Malt induced premature yeast flocculation: its origins, detection and impacts upon fermentation (PhD)
About this project
Premature yeast flocculation (PYF) is a sporadic problem encountered during industrial brewing fermentations. Current hypothesis states that factors thought to arise from fungal infection of the barley in the field and/or the malt in the maltings cause yeast to flocculate prematurely and/or heavily before the depletion of the sugars in the wort. This results in poorly attenuated worts, with higher residual extract and lower alcohol by volume, flavour abnormalities (i.e. diacetyl, SO2), lower carbonation levels, disruption of process cycle times and potential issues with the re-use of the yeast in subsequent fermentations. Consequently, premature yeast flocculation generates significant financial and logistical problems both to the brewer and the maltster.
In the current study, a small-scale fermentation assay was developed and optimised to predict the PYF potential of malts, as well as to investigate the importance of the yeast strain in the incidence and severity of the phenomenon. Furthermore, the impacts of the PYF factor(s) (i.e. arabinoxylans, antimicrobial peptides) on yeast fermentation performance and metabolite uptake were also studied, whilst the Biolog detection system was investigated as a potential rapid tool to detect PYF.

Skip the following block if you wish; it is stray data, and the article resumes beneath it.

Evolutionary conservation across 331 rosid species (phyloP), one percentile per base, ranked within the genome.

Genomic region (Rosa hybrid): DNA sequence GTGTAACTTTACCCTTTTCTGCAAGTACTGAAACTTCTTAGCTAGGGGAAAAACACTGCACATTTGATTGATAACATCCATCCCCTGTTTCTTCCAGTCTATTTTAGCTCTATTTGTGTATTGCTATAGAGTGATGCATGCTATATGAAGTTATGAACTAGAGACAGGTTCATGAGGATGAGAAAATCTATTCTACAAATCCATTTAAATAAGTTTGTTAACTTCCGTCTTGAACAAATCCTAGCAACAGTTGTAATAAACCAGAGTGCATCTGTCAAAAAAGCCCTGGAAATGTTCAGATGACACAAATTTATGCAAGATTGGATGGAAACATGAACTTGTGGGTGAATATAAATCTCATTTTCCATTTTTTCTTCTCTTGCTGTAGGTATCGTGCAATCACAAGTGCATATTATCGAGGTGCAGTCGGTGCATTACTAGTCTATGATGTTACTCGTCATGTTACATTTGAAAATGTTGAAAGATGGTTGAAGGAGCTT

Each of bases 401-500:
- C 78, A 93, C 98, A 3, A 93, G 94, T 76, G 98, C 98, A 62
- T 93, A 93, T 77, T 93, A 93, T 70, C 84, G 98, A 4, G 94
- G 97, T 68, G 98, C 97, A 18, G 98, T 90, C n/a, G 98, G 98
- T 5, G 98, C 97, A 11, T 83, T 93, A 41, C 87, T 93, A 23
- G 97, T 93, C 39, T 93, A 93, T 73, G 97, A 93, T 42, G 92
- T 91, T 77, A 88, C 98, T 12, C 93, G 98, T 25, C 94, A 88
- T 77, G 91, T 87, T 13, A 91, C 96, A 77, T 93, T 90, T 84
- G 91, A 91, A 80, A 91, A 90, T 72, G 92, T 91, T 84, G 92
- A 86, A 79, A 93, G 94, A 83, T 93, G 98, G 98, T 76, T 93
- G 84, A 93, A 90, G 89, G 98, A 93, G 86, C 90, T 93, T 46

The results obtained suggested that our in-house assay can be successfully used to predict the PYF potential of malts 69 or 40 h post-pitching depending upon the yeast strain used. Whilst ale yeasts were not found to be susceptible to PYF, lager yeasts exhibited different degrees of susceptibility, even to the same PYF factor(s). More specifically, the more flocculent lager yeast SMA was found to be more susceptible than the medium flocculent lager yeast W34/70. However, interestingly, the fermentation performance of a PYF+ wort could be significantly improved by using a non-flocculent and a relatively PYF-insensitive lager yeast. It was also shown that worts with lower amount of glucose and maltose could be responsible for poor fermentation profiles and/or heavy PYF as well as elevated residual sugars and lower fermentability. The observation that linoleic acid (6 mg.l-1) exacerbated PYF (P = 0.047) and made its detection more rapid was found to be contrary to the “titration hypothesis” which hypothesised that the addition of fatty acids might “titrate” out antimicrobial peptides so that they can no longer bind to the yeast cells. High gravity fermentations with worts inducing PYF did not have a significant effect (P > 0.05) on yeast physiological characteristics or fermentation performance, suggesting that the PYF+ sample used in this study was inducing PYF though the ‘bridging’ polysaccharide mechanism rather than through the antimicrobial peptides. The Biolog system can be used for the metabolic characterisation of different flocculence lager yeasts incubated in different fermentation media, whilst wort composition had a significant effect in redox reduction reactions.
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